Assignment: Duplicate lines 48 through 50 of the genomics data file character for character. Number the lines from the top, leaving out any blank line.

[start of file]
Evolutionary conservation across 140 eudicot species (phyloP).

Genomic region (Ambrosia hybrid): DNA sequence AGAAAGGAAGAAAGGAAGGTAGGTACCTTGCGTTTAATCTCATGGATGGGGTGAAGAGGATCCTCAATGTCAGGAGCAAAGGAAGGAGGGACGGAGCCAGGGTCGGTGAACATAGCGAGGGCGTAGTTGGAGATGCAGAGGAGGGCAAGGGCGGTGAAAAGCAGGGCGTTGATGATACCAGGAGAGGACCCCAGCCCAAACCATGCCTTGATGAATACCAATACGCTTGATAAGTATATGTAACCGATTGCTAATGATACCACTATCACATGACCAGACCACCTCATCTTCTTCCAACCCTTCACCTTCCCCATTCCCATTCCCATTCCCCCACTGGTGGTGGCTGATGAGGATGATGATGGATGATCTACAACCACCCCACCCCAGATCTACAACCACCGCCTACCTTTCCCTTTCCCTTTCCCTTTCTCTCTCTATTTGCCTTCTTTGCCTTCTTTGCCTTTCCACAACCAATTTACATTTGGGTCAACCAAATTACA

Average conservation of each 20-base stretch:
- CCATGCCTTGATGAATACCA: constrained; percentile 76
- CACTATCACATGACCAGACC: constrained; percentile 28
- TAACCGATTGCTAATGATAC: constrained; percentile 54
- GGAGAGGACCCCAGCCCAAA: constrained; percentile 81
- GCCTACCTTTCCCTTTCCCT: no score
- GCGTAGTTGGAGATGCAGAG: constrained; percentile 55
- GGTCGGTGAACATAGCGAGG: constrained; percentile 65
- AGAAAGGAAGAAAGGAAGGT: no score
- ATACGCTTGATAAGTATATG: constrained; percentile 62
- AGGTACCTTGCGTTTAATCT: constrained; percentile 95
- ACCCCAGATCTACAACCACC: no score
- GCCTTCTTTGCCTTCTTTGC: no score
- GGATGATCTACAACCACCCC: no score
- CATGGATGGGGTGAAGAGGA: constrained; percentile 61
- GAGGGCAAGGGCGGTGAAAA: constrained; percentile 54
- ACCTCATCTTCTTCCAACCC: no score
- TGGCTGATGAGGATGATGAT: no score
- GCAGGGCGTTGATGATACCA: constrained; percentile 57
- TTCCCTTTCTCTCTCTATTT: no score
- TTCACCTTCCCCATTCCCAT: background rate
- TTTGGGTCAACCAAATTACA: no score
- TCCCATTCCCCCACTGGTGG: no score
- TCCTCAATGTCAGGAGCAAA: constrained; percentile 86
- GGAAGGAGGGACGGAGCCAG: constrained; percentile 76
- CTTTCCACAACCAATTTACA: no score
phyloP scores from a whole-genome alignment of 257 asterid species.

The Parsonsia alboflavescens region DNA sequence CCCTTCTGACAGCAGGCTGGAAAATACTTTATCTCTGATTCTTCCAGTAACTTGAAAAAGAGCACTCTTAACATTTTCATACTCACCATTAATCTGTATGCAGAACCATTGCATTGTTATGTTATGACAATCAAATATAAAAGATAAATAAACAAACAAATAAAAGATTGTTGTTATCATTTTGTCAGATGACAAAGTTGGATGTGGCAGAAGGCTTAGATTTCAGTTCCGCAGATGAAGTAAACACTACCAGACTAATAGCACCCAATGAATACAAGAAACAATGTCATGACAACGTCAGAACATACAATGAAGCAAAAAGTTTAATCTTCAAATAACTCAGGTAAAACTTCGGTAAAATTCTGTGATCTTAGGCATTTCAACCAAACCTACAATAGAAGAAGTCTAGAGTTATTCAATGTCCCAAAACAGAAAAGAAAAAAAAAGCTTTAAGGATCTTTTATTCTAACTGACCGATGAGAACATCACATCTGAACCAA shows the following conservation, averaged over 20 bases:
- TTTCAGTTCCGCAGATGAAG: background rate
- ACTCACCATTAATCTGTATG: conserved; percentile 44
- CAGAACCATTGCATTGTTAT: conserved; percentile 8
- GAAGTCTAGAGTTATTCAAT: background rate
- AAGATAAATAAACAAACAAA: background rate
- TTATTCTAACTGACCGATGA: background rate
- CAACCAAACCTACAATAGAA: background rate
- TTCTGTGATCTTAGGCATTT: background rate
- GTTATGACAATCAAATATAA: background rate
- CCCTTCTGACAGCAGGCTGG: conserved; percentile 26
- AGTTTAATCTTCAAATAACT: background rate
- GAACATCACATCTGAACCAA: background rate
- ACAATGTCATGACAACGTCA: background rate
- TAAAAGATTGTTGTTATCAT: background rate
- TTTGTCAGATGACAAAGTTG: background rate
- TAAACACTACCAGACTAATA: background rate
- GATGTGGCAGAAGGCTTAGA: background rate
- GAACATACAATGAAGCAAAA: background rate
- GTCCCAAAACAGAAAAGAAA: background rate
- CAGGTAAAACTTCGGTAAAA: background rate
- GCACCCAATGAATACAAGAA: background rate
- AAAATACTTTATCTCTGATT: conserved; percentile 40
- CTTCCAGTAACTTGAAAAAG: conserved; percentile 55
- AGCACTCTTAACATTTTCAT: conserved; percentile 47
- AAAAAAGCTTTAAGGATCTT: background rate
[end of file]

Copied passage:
- GAACATACAATGAAGCAAAA: background rate
- GTCCCAAAACAGAAAAGAAA: background rate
- CAGGTAAAACTTCGGTAAAA: background rate